Yes the file channel is designed to handle this and is what you should be
You are also on the right track regarding sizing your file channel to
account for the number of events that could accumulate in the event that
your terminal sink is unable to complete transactions. With the amount of
data that you would like to buffer it will take a file channel somewhere
So some other things you should consider here are the size of your hard
drives, the drain rate of a single sink on that channel once the terminal
destination is up again, durability in the event of a drive failure and so
on. For these reasons you may decide that you want to have a few agents on
separate hosts that can help to spread the load.
Hope this is helpful.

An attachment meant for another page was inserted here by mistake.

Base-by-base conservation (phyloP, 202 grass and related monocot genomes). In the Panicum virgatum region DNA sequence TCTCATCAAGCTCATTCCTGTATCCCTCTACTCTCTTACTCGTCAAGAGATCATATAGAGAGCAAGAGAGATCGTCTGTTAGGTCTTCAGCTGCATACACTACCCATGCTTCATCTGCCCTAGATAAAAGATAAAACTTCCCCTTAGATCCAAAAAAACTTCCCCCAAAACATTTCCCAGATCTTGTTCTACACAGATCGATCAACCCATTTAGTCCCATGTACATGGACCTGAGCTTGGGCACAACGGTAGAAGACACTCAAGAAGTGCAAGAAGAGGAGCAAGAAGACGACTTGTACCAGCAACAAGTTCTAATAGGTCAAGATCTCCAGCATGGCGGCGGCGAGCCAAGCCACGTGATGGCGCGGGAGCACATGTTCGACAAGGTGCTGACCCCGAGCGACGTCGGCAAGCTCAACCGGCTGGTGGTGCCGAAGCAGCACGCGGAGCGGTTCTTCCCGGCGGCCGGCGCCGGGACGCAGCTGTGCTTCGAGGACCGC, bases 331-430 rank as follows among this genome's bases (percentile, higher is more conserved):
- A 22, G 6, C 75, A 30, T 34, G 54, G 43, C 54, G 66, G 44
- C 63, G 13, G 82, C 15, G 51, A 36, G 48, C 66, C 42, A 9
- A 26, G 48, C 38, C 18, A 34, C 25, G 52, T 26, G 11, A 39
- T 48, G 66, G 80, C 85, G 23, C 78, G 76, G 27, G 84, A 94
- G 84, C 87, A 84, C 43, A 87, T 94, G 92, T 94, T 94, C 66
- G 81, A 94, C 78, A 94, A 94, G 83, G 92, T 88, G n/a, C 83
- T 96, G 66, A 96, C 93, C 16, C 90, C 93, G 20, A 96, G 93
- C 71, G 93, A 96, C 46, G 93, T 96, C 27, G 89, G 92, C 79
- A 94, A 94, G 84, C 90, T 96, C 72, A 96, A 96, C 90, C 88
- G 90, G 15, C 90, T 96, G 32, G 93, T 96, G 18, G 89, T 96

On Mon, Oct 7, 2013 at 6:54 AM, David Sinclair <
[EMAIL PROTECTED]> wrote:
> I am using a AMQP Souce, so I don't know how changing to a JMS source
> would have any difference.
> I am concerned about the volume of data and the file channel. Even if I
> switched to JMS, my question would be the same.
> On Fri, Oct 4, 2013 at 4:46 PM, Hari Shreedharan <
> [EMAIL PROTECTED]> wrote:
>> Have you tried the JMS Source? It can pick up data directly into Flume.
>> On Friday, October 4, 2013 at 11:59 AM, David Sinclair wrote:
>> I have a question regarding the RollingFileSink and
>> SpoolingDirectorySource. I was trying to write everything from an AMQP
>> source to a file sink, then have the spooling directory source pick up
>> these files. This won't work as the files aren't immutable.
>> If I use a File Channel to store the events between my source and sink,
>> is there a concern about the number of events in the channel if the sink is
>> unable to deliver said events? For example, I will be getting around 5K
>> messages/sec and the size is about 2K. So roughly 10MB a second. If the
>> sink is unable to deliver the messages for 2 hours, that would be 36
>> million events in the channel.
>> Is the file channel designed to handle this? Or should I have a file sink
>> in between.